We have so much work to do to ensure that our European Union comes again to represent, in the eyes of its citizens, a model of balance between market, society and the environment, rather than a mere vehicle for the extension of free trade. We have so much work to do to make of Europe, in the eyes of the wider world, a model of solidarity – a shared space of human dignity for Europeans, but also for the persecuted and the displaced who are seeking our help, rather than a space of cynicism where moral aspirations are flung out for rhetorical flourish while economic ‘realities’ asserted to be ‘inevitable’ are advanced to contradict both human rights Treaties and Aspirations.

I convince myself to have trust in the capacity for rebirth and renewal of Europeans. As they seek to respond to the challenges of our time, my hope is that they will know how to turn again to implement in a meaningful manner those human rights treaties our countries have ratified, and that we will succeed in giving them full expression in our plans, policies and budgets, but also in our public discourse.

As to the bigger picture, as we are required to implement the agreements signed last year in New York and Paris, let us recall that the United Nations, in its “Declaration on the Right to Development” (adopted by the General Assembly in 1986), defined development as:

“A comprehensive economic, social, cultural and political process, which aims at the constant improvement of the well-being of the entire population and of all individuals on the basis of their active, free and meaningful participation in development and in the fair distribution of benefits resulting therefrom.”

That conception of development would ensure that everyone can enjoy what Amartya Sen has called ‘freedoms’, including ‘freedoms’ to enjoy adequate food and nutrition, shelter, sanitation, employment, education, health care, equality, peace and security.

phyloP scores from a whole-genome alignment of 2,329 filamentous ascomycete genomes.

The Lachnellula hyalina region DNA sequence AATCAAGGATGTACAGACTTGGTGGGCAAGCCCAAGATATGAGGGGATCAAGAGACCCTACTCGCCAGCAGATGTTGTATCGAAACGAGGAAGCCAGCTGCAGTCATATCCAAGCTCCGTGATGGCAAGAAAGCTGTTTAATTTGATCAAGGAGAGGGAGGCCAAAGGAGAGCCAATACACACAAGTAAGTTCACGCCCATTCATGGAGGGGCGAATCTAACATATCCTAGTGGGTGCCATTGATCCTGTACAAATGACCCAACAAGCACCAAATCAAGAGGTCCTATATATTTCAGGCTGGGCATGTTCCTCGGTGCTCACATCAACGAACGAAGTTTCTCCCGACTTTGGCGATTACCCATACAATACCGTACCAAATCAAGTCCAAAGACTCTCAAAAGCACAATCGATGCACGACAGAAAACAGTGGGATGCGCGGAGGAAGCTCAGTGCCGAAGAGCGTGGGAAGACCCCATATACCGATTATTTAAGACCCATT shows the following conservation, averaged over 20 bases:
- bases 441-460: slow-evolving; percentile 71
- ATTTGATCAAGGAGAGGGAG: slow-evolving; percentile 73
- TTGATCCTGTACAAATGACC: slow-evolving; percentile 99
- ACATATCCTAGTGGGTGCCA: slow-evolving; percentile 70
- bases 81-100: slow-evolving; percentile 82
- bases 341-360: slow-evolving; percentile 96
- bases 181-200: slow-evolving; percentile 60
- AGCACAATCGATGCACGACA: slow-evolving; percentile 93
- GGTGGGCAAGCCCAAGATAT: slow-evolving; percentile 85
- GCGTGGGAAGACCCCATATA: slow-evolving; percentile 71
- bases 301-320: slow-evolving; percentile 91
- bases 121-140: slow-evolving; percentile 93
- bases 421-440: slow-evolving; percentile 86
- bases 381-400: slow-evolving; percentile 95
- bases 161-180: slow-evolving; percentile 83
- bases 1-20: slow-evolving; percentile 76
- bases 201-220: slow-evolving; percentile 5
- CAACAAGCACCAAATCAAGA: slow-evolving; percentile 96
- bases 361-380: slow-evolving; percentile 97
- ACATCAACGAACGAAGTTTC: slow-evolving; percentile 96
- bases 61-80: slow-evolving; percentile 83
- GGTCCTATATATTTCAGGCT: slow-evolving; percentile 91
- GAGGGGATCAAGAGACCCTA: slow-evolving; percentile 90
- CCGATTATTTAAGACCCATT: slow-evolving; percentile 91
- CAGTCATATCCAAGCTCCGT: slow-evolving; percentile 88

We have been at this point of rhetoric before. We must now deliver an adequate discourse, and a consciousness, that will lead to action. Without these and other freedoms – freedoms which are also key human rights – we cannot, in Ireland, in Europe, and beyond, claim to be achieving development in any meaningful sense. 

Dear friends,

May I, once again, thank TASC and the FEPS for organising this conference and for inviting all of you, concerned scholars, trade unionists and activists, to make your contribution to the debate on our collective future – contributions with which we might, I hope, begin to piece together a new public discourse on prosperity and development.

Inequality is not inevitable. The just redistribution of the fruits of the earth and of human labour is not a dismissible utopian project. Nor should it ever be reduced to mere philanthropy. It is a moral obligation for all of us who believe in solidarity – an obligation we must, as a society, do our very best to fulfil.

Guím gach rath ar bhur gcaint agus ar bhur gcomhrá inniu. Tá súil agam go mbeidh muid in ann allagar poiblí nua ar rathúnas agus ar forbairt a chur le chéile mar thoradh ar bhur gcuid oibre, don ghlún seo agus do na glúnta atá le teacht.

Go raibh míle maith agaibh go léir.

 

[1] Jurgen Habermas. 2009. Europe: The Faltering Project. Polity.

[2] Standing, Guy. 2014 (2nd edition). The Precariat: The New Dangerous Class. Bloomsbury.